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Community Meeting #WeToo
February 25 @ 4:00 pm - 7:00 pmFree
Bring your Me Too issues and concerns and let’s have an open group to discuss them. This group is free and all genders are invited. WeToo is Puna’s version of the MeToo movement.
This is our second meeting.
PLEASE READ BEFORE DECIDING TO ATTEND:
#WeToo Guidelines for Safe Meeting
This is a community action group focused on co-creating constructive and conscious responses to this issue.
Please be aware that due to the sensitive nature of this topic, there are stringent guidelines for conduct at this meeting. These guidelines are in place primarily to ensure emotional and psychological safety. We reserve the right to deny entry or to ask someone to leave if they are unwilling to agree to or maintain these commitments.
1) There will be no late admittance to the meeting after 4.15pm
2) This meeting does not require or guarantee confidentiality
3) This meeting is not suitable for those under age 18
4) Safety is paramount. Anyone can call safety at any time and the group will stop and address concerns
5) No sharing of specific experience/s or allegations of assault, violation or misconduct by either party. This requires informed consent by both parties and everyone present and appropriate resources in place to avoid traumatization. This restriction is also in place to avoid prejudicing future informal or formal interventions or legal actions.
6) Observe and respect each other’s physical and emotional boundaries.
7) Use your best communication skills.
• Treat others with the courtesy you would like to receive
• No yelling, name calling, interrupting
• Listen to understand, especially when you disagree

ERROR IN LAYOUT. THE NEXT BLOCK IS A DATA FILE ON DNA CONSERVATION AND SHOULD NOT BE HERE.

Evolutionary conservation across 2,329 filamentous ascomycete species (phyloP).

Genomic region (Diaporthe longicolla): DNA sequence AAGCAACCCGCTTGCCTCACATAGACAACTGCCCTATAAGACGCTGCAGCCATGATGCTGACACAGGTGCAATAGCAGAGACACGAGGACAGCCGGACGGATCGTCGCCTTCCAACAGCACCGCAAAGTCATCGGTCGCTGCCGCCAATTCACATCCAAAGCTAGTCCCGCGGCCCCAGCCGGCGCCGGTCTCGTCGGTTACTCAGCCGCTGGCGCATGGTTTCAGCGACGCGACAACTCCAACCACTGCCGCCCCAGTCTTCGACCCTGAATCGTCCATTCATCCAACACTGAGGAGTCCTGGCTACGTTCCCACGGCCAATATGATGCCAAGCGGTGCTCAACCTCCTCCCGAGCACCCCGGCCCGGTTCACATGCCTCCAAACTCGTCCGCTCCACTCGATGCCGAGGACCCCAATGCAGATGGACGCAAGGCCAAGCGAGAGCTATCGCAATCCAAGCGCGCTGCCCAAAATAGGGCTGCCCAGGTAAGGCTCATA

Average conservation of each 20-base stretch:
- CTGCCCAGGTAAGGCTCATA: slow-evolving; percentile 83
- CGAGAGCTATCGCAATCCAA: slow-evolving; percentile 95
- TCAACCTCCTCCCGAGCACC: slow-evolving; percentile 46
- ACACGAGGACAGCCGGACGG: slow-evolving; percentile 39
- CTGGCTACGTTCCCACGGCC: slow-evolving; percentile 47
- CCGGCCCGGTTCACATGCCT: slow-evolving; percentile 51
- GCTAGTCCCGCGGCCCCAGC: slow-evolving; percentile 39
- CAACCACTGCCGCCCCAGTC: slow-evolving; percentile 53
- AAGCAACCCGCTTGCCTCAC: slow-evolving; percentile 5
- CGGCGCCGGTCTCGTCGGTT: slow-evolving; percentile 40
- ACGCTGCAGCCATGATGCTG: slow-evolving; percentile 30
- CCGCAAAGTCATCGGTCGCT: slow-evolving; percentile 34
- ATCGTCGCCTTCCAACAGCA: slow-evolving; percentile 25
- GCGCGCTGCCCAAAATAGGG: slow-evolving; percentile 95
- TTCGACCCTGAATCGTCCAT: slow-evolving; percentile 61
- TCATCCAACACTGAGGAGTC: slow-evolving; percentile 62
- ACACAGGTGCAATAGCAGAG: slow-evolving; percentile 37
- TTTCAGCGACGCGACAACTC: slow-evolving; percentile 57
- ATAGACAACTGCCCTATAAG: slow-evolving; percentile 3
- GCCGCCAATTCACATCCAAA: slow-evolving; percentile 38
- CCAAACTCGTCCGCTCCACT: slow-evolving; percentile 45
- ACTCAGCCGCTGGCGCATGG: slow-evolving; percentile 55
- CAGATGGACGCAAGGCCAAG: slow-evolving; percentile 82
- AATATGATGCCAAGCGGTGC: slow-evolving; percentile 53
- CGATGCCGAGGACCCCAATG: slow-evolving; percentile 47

• No minimizing, invalidating, defending or explaining
• Ask before offering advice
8) Do not leave without checking out with at least a staff member.
The intention is to come together as a community and constructively address:
How to increase safety in our community
How best to provide support and healing
How to respond or intervene in effective and appropriate ways
How to put in place preventative/protective measures to avoid future occurrences
Towards: Co-creating a future with increased awareness, courageous communication, and mutual respect.
“Me Too” (or “#MeToo”, with local alternatives in other languages) spread virally in October 2017 as a two-word hashtag used on social media to help demonstrate the widespread prevalence of sexual assault and harassment, especially in the workplace.
The phrase, long used by social activist Tarana Burke to help survivors realize they are not alone, was popularized by actress Alyssa Milano when she encouraged women to tweet it to “give people a sense of the magnitude of the problem.” Since then, the phrase has been posted online millions of times, often with an accompanying personal story of sexual harassment or assault. The response on Twitter included high-profile posts from several celebrities, and many stories of sexual violence were shared.